JORDAN: England may have given the world cricket, association football and rugby football, but team sports tend to be moving over for one-on-one recreational activities. With the traditional afternoon tea a prime example, the English remain a domestic bunch.
Figuring into that formula is the latest innovation in how Britons get their news. Britain's domestic wire service, The Press Association, has just unveiled what it calls the world's first virtual newscaster.
Richard Blystone introduces us to Ananova, who will be able to interact with news users.
ANANOVA, VIRTUAL NEWSCASTER: I can't tell you how much I've looked forward to this moment. I've been locked in the room for 12 months with nothing but geeks and techies for company.
RICHARD BLYSTONE, CNN CORRESPONDENT (voice-over): Ananova displays the personality her creators hope will captivate 21st century news consumers.
MARK HIRD, PUBLISHING DIRECTOR, ANANOVA.COM: It's important that Ananova becomes someone who you warm to and who you trust.
ANANOVA: This morning, I am keeping a close watch on the London stock market.
BLYSTONE: The age, 28, the gender, the features and the mid- Atlantic accent all carefully calculated to make all kinds of men and women want to access her. What turns her on? Text.
Ananova's computer scans incoming stories and orders up syllables and inflection. Lest she smile at a sad story:
HIRD: The producers press that button and that embeds into the text some emotions and some actions associated with that information that they've given them.
BLYSTONE: This may be a smile or a virtual gas pain, but Ananova's a work in progress.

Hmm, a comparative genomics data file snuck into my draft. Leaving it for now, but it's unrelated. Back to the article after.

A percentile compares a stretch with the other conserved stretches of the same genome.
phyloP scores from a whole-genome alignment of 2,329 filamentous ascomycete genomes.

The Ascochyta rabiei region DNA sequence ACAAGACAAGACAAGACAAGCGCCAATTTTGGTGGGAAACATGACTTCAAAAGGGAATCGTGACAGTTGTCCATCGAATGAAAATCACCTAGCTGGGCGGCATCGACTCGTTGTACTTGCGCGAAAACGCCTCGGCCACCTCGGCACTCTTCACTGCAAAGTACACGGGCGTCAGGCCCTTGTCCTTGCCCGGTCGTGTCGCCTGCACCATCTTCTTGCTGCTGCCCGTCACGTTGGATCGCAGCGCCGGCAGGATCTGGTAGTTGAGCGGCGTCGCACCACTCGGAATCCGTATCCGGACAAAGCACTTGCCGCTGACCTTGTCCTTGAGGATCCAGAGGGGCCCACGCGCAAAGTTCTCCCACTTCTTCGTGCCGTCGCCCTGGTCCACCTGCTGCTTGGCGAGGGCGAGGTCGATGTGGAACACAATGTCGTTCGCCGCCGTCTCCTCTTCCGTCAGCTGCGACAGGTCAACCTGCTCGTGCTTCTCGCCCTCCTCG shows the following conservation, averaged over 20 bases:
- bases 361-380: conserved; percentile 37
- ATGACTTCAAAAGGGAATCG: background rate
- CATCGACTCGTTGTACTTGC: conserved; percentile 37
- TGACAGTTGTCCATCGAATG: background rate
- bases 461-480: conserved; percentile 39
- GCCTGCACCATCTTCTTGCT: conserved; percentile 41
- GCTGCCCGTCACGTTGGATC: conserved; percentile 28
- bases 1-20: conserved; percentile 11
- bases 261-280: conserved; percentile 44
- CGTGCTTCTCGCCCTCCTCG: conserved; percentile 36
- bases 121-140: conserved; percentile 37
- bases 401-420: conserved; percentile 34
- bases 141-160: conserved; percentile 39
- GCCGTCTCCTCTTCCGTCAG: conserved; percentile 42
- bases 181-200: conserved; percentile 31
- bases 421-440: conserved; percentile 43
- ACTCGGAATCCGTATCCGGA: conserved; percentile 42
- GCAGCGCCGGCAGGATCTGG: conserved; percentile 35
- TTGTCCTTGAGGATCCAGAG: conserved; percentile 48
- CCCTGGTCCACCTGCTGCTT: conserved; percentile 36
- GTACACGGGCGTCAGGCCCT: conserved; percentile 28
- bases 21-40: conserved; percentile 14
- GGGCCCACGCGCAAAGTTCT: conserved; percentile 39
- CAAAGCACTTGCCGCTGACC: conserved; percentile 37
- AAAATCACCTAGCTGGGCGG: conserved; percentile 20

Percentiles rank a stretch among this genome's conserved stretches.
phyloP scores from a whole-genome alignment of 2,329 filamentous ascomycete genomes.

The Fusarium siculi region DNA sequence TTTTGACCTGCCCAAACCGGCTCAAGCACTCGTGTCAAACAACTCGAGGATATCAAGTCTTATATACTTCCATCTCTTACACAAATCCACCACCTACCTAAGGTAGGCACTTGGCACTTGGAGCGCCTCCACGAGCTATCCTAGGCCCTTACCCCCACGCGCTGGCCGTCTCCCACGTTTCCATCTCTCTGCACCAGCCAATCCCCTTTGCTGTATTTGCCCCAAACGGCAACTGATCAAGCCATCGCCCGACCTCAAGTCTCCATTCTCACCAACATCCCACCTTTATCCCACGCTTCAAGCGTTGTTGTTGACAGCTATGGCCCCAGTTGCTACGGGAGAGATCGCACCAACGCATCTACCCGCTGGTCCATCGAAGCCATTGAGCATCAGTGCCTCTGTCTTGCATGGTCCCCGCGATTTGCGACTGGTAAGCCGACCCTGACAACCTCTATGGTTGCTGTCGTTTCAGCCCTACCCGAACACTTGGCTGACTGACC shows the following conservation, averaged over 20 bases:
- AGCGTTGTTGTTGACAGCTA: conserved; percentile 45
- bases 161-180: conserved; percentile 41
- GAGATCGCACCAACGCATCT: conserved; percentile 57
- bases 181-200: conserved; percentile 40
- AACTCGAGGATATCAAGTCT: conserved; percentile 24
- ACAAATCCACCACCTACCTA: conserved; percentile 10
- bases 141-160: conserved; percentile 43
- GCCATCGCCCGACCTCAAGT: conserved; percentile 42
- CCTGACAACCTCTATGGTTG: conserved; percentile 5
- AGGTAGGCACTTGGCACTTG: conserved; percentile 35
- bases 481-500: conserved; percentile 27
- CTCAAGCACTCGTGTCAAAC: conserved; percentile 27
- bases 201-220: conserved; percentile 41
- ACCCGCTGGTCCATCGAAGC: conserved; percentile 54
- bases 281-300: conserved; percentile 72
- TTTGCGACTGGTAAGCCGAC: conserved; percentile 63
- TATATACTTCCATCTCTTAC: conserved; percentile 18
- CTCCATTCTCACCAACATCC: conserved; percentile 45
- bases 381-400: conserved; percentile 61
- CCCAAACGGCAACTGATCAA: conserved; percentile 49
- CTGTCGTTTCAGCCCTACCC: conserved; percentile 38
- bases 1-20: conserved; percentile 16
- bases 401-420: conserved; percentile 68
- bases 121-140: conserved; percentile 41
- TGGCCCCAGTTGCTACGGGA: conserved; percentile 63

ANANOVA: Every day I feel slightly more human. OK, I have a little way to go, but you should have seen me before they fixed this.
BLYSTONE: There's less of Ananova on screen than there is of most anchors. That's because soon she'll have to fit onto your telephone.
VIVIAN ADSHEAD, COMMERCIAL DIRECTOR, ANANOVA.COM: Yes, she does have a body, and we will be getting to see that in due course.
BLYSTONE: News' newest talking head soon will model designer fashions. She'll guide you around the Internet. You'll be able to talk with her, order tickets or flowers.
HIRD: As our personalization technology develops, the technology will be there for you to say, I want her in a Welsh accent with blonde hair.
BLYSTONE: But what kind of people will want to bond with an electronic puppet? Busy people, they say.
ADSHEAD: She actually helps you cut through the clutter of the Internet.
BLYSTONE: But liking and trust?
ADSHEAD: These are things that you just can't program in. People have to use Ananova and get to know her, and then start to build a relationship with her.